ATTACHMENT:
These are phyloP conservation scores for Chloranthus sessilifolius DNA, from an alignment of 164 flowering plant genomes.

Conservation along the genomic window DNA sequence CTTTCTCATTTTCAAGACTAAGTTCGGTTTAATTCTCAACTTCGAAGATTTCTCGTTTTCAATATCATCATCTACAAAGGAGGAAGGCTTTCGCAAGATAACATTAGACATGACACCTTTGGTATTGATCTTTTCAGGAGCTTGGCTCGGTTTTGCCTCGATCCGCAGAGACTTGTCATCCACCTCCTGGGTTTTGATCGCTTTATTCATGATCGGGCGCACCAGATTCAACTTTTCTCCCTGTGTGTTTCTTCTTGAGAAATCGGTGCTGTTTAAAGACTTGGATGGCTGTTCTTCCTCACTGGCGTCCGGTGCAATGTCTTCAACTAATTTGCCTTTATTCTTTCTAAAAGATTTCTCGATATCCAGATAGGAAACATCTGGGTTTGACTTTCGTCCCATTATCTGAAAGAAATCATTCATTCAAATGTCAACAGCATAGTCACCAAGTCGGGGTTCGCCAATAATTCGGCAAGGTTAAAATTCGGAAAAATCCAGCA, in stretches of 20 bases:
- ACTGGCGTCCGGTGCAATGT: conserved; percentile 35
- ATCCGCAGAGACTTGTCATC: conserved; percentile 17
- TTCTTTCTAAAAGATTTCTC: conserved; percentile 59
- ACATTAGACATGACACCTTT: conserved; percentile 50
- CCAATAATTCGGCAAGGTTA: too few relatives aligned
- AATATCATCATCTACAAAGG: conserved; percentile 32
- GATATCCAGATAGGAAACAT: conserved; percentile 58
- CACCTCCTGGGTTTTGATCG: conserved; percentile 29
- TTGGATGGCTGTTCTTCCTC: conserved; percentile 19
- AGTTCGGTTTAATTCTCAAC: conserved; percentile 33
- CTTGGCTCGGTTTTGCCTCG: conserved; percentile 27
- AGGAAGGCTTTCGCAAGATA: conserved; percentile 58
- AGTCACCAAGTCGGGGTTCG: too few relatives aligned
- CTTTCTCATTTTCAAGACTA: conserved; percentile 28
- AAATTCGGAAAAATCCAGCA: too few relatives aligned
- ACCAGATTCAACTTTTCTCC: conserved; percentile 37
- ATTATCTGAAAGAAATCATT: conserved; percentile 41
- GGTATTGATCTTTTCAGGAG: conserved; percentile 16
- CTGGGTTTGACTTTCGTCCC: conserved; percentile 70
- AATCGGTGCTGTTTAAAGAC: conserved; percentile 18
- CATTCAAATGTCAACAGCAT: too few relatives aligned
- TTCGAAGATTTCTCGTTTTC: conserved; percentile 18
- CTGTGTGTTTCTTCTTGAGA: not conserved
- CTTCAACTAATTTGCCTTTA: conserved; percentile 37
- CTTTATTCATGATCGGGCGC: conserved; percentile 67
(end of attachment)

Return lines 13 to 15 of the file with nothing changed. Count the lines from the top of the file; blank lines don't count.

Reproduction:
- CTTGGCTCGGTTTTGCCTCG: conserved; percentile 27
- AGGAAGGCTTTCGCAAGATA: conserved; percentile 58
- AGTCACCAAGTCGGGGTTCG: too few relatives aligned